Lesson 6: A Taxing Situation (Income Taxes)
Objective 1: Understand why we pay taxes.
Objective 2: Explain the basic process of paying taxes.
Objective 3: Determine the amount of tax due based on taxable income.
Objective 4: Complete a 1040EZ form.
Unit 4: STATISTICALLY SPEAKING
Lesson 1: A Likely Story (Basic Probability)
Objective 1: Understand key terminology in the study of probability.
Objective 2: Compute and interpret theoretical and empirical probabilities.
Objective 3: Compare theoretical and empirical probability.
Lesson 2: Make It Count (Sample Spaces and Counting Techniques)
Objective 1: Describe how counting techniques are useful in probability theory.
Objective 2: Use tree diagrams and tables to determine sample spaces and compute probabilities.
Objective 3: Develop and use the fundamental counting principle.
Lesson 3: Odds and Ends (Odds and Expected Value)
Objective 1: Distinguish between odds and probability.
Objective 2: Compute and interpret the odds in favor of and odds against an event.
Objective 3: Compute odds from probability and vice versa.
Objective 4: Develop a procedure for finding expected value.
Objective 5: Compute and interpret expected values.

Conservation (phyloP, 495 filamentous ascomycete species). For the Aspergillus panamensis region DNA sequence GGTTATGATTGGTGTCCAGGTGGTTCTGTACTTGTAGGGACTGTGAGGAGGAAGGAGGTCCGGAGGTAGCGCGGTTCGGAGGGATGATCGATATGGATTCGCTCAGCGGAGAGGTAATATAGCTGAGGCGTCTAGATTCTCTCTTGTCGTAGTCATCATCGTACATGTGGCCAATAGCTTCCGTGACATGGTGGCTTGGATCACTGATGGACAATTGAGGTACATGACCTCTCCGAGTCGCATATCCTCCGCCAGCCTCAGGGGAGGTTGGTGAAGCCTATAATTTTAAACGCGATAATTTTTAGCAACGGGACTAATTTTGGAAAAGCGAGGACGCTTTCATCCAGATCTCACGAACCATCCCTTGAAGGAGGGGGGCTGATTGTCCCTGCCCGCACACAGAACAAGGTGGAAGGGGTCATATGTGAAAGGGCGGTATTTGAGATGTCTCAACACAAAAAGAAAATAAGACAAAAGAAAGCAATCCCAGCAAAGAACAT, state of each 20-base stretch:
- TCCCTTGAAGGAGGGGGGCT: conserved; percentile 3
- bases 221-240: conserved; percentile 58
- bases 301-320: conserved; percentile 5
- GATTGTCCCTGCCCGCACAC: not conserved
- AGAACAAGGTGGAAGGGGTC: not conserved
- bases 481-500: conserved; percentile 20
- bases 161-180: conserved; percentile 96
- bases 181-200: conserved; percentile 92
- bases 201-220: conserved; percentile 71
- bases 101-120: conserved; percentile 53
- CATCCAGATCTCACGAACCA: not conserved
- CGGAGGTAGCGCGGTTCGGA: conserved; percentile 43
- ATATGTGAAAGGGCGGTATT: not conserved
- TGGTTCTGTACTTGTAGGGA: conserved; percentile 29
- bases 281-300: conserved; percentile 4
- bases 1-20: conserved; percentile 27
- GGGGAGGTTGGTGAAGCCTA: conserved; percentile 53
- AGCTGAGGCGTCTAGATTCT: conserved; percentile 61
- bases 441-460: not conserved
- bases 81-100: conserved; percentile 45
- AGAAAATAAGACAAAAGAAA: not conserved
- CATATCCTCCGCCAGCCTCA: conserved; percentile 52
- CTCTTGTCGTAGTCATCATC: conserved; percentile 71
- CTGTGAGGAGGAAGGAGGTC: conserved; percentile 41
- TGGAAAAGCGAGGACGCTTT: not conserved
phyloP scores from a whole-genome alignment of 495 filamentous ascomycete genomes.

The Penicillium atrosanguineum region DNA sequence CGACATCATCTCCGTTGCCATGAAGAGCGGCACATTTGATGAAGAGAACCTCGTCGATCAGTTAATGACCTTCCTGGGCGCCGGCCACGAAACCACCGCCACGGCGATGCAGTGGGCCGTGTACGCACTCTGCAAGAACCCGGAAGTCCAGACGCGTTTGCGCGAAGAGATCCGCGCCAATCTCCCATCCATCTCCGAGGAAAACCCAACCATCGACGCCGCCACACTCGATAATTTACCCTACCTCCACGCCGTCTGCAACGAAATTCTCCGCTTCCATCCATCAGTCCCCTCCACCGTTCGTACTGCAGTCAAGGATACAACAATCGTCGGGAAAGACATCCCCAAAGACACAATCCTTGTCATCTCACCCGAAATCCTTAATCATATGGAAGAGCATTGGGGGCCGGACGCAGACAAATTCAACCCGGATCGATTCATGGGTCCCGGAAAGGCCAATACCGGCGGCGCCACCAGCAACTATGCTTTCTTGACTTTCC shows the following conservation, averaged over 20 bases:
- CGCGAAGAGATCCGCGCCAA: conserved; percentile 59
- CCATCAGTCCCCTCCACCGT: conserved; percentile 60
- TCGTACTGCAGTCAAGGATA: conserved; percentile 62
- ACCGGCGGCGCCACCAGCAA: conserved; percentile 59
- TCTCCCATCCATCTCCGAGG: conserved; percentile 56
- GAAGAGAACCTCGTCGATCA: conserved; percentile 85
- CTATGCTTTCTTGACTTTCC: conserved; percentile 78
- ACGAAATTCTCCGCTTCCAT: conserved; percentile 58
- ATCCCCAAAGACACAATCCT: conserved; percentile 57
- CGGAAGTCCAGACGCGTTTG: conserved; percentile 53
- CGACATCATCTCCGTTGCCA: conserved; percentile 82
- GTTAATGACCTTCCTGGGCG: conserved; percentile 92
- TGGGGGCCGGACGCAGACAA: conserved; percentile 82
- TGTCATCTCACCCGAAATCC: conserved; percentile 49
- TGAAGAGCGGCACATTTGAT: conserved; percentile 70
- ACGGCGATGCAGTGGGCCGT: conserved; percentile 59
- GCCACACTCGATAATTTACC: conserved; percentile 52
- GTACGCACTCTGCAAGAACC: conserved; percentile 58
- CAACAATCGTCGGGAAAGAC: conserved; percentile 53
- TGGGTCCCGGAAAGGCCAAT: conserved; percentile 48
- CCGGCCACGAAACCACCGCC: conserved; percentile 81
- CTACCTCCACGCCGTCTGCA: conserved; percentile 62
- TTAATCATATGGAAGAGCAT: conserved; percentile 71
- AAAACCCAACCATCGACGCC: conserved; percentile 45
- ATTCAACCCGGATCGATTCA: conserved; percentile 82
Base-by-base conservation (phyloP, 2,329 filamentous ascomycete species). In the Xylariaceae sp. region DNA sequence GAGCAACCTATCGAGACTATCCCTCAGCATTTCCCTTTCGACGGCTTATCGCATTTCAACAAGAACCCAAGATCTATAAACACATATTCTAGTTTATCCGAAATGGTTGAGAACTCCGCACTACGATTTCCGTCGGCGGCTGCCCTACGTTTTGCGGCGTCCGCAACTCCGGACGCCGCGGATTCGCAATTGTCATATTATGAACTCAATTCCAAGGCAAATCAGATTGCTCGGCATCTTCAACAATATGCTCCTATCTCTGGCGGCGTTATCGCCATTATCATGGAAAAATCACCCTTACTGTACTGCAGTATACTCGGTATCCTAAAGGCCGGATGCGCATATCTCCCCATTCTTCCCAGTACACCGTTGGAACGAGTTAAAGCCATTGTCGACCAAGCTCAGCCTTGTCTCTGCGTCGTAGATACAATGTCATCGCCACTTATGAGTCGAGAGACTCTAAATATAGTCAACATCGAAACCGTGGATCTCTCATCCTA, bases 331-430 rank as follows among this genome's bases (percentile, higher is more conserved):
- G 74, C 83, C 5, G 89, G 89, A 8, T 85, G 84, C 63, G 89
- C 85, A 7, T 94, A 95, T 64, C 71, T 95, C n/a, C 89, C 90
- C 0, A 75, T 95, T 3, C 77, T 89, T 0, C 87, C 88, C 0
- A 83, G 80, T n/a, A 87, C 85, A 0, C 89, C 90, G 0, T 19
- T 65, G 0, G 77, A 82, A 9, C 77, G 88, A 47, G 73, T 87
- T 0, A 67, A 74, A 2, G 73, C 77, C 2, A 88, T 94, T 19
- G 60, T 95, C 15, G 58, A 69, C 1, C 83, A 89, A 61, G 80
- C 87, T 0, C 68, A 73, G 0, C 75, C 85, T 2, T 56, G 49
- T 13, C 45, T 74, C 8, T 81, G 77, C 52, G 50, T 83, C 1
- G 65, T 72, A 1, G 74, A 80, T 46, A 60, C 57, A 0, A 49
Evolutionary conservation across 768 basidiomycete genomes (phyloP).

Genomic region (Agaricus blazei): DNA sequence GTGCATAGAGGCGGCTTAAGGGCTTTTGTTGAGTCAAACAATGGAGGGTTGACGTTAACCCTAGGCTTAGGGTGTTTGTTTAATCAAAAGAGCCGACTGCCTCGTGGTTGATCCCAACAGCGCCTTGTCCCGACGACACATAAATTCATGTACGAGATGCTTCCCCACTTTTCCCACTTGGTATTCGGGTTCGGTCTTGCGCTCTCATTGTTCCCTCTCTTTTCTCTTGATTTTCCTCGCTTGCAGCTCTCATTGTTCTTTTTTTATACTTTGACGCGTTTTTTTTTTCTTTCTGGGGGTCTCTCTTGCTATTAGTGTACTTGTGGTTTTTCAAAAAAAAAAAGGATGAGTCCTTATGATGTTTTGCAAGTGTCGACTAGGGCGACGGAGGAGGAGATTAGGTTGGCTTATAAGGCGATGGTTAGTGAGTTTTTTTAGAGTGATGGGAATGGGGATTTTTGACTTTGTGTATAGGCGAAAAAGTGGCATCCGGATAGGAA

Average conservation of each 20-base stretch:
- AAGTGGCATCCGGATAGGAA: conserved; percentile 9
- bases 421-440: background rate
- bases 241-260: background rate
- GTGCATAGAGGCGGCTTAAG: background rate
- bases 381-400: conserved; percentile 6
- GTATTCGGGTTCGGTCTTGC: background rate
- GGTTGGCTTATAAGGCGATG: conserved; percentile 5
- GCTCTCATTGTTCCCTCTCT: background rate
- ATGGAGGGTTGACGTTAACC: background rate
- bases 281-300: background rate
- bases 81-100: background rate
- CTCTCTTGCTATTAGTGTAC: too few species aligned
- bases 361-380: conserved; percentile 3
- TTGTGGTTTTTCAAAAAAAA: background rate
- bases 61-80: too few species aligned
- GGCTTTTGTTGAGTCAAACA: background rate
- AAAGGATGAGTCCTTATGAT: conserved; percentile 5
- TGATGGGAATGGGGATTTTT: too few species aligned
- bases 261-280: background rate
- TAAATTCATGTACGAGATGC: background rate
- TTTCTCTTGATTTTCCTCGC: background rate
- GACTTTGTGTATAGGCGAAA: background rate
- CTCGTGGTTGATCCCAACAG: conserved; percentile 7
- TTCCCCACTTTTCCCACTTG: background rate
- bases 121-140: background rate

Lesson 4: Crunching the Numbers (Gathering and Organizing Data)
Objective 1: Explain the difference between a population and a sample.
Objective 2: Compare and contrast different sampling methods.
Objective 3: Organize data with frequency distributions.
Objective 4: Analyze data with stem and leaf plots.
Lesson 5: An Average Joe (Measures of Average)
Objective 1: Compute measures of average for given data.
Objective 2: Interpret the story told by measures of average.
Objective 3: Compute and interpret the mean for grouped data.
Objective 4: Compute weighted grades.
Objective 5: Use technology to compute measures of average.
Lesson 6: Your Results May Vary (Measures of Variation)
Objective 1: Compute measures of variation for a given data set.
Objective 2: Interpret standard deviation for a data set.
Objective 3: Make meaningful comparisons of standard deviation for two data sets.
Objective 4: Analyze the procedure for computing standard deviation.
Lesson 7: Just a Normal Day (Normal Distributions and Z Scores)
Objective 1: Recognize characteristics of data that are normally distributed.
Objective 2: Understand the connection between area under a normal curve, percentage, and probability.
Objective 3: Make an educated guess about the empirical rule, then use the rule to calculate percentages and probabilities.
Objective 4: Compare data values from different sets using Z scores.
Lesson 8: The Error of Your Ways (Polling and Margin of Error)
Objective 1: Identify margin of error in a poll.
Objective 2: Calculate and interpret the meaning of margin of error.
Objective 3: Calculate the number of respondents needed for a given margin of error.
Lesson 9: Trust No One (Misuses of Statistics)
Objective 1: Identify misuses of sampling and evaluate their effect on statistical results.
Objective 2: Recognize and describe common misuses of compiling and reporting statistics that make them meaningless or deceiving.
Objective 3: Study ways that graphs can be manipulated to tell a desired story.